How to Fix a Ripped Subwoofer Cone

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Updated October 26, 2022

Even the best speakers are highly delicate and sometimes suffer damage. So, to keep your good subwoofers and speakers in good condition, owners should know some basic repair techniques. If your sub-speaker has a crack, puncture, or tear, below we’ll explain how to fix a ripped subwoofer cone.

KEY TAKEAWAYS:

  • The type of patch and repair supplies for a blown subwoofer depends on the material of the speaker cone.
  • To repair it, remove the subwoofer from its box and glue patches onto both sides of the speaker, letting them rest for a couple of days to fully dry.
  • Test the patchwork by plugging the speaker into the amp and listening for any buzzing or flapping noises. You may need to add another patch if there are still strange noises.

Another great habit of getting into is cleaning your speakers routinely. For more on this, you can read our guide on how to clean a subwoofer speaker.

Insider Tip

Always double-check to ensure that the glue you’re using will adhere to the material of your speaker cone.

How to Repair a Torn Subwoofer

Given that subwoofers are usually placed out in the open with the speaker exposed, it’s not uncommon for the speaker to get punctured or torn. Cones can also get damaged if placed in an area with dramatic humidity fluctuations.

When this happens, the speaker makes strange flapping sounds, which can ruin the listening experience. Upon discovering the damage, many think they need to get a new speaker, but successfully repairing a subwoofer cone takes just a bit of technical know-how.

For more technical tips on subwoofers, check out our other resources, like how to fix a subwoofer with no sound or how to connect a subwoofer to a TV.

STEP 1 Purchase Proper Repair Materials

Stores sell specific kits with everything you need to perform a successful repair. Depending on your cone type, you may need to purchase different materials. For example, subwoofers usually have a plastic, silicone, or polypropylene cone, which requires an elastic foam patch. However, if your speaker has a paper cone, you should use paper to patch the tear.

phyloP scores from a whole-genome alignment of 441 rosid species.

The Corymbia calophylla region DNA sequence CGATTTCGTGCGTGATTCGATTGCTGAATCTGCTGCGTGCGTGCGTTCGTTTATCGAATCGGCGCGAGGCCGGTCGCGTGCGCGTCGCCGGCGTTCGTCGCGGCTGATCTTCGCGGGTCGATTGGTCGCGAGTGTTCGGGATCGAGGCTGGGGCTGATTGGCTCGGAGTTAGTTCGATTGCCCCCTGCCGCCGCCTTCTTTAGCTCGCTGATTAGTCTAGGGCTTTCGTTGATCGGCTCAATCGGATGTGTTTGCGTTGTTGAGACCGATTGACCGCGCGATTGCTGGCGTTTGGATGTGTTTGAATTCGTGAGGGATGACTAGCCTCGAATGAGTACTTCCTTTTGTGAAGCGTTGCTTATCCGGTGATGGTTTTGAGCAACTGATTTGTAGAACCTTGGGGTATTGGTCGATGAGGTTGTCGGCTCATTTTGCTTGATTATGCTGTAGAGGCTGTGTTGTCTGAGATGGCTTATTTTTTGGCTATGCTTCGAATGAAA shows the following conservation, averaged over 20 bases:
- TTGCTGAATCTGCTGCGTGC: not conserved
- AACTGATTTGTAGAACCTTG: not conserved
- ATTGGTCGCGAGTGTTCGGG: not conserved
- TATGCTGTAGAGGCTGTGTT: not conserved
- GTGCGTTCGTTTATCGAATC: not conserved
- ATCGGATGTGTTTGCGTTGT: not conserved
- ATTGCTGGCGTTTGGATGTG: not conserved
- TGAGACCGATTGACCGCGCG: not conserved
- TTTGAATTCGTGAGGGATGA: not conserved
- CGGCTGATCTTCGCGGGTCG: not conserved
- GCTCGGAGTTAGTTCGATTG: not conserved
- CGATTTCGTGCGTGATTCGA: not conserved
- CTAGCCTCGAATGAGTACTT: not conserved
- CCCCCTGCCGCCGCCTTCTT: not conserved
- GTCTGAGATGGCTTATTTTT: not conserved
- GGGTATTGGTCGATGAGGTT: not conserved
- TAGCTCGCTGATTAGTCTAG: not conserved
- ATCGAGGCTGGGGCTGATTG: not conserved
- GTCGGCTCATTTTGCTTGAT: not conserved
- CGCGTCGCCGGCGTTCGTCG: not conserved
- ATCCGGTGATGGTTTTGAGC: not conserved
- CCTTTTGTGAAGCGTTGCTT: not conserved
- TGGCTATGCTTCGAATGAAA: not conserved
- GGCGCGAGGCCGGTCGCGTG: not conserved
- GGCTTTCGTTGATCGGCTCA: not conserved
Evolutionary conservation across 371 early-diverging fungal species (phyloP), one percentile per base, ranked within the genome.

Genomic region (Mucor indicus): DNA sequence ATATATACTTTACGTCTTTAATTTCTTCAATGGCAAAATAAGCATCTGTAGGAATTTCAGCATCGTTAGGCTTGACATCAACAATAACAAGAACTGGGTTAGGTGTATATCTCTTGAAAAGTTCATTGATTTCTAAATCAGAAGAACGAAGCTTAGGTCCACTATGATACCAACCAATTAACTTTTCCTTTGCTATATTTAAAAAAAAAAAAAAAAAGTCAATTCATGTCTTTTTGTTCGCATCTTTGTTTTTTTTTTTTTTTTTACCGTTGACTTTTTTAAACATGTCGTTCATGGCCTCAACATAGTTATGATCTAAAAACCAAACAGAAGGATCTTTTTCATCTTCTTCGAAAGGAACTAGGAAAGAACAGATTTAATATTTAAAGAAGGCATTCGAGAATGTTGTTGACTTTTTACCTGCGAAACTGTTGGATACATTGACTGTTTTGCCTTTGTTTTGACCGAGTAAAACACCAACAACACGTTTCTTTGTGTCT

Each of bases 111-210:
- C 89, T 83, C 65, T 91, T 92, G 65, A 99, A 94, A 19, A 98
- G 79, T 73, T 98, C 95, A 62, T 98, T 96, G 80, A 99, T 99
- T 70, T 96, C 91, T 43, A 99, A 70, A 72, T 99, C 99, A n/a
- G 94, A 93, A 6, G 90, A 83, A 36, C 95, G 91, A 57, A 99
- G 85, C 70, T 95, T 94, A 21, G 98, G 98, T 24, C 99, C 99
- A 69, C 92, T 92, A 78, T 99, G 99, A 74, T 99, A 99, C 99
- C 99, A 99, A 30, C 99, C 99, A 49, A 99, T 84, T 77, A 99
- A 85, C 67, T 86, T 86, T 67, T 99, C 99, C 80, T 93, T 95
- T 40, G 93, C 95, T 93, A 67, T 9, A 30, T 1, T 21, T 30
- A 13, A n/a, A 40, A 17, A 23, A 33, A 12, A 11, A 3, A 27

STEP 2 Remove the Speaker from the Box

Use a screwdriver to remove all the screws attaching the speaker to the enclosure.

STEP 3 Create Patches

Measure the size of the speaker cone’s tear or puncture, then cut out two patches that fully cover the damage. If the incision size is significant, create one patch to cover the damage and a larger patch to go on top of the first one.

STEP 4 Glue the Tear

Before placing on the patch, apply glue or silicone caulk with a small paint brush to the cracks or tears. Rub in the glue to ensure it goes in between the seam.

STEP 5 Place on the Rear Patch

Take your patch cut out, add some extra glue to the cone’s surface area and place the patch sitting entirely over the tear. Once the patch is on, place a weighted object on the patch to hold it down. Leave the weight on for about an hour.

STEP 6 Place on the Front Patch

Glue on another patch to the outer side of the speaker. Then press it and let it sit for an hour.

STEP 7 Apply Glue to the Edges of the Patch

Use the paintbrush to add more glue around the edges of the patches, then wipe away any excess glue with a tissue.

STEP 8 Let the Speaker Rest

Allow the speaker about 48 hours to let the glue fully dry.

STEP 9 Test the Speaker

Before placing the speaker back in the enclosure, hook up the subwoofer to the amplifier and play something through it to test the security of the patch. Ensure the flapping or buzzing sound has gone away. Also, check the patches on both sides, ensuring no visible tears or leaks.

Warning

When repairing a torn speaker cone, avoid using super glue. Super glue becomes extremely rigid when dry and can eventually damage the outer foam ring.

STAT: The typical frequency range for a subwoofer is between 20-200 Hz. (source)

How to Fix a Ripped Subwoofer Cone FAQs

How can you protect your speaker cone from riping again?

Quality repair materials are essential to ensure the speaker doesn't break again. Additionally, place the speaker where it's less likely to be pierced or jostled. You can also buy a separate speaker grill to protect the speaker from being bumped.

Is a repaired speaker cone going to sound worse than a new one?

If the job is done correctly, the sound quality will closely resemble the speaker before the damage. But it likely won't be the same as it was before.

Can you use a speaker even if the cone is ripped?

Technically, yes. However, there will likely be storage flapping noises, and the continued low frequencies could further stretch and worsen the damage.
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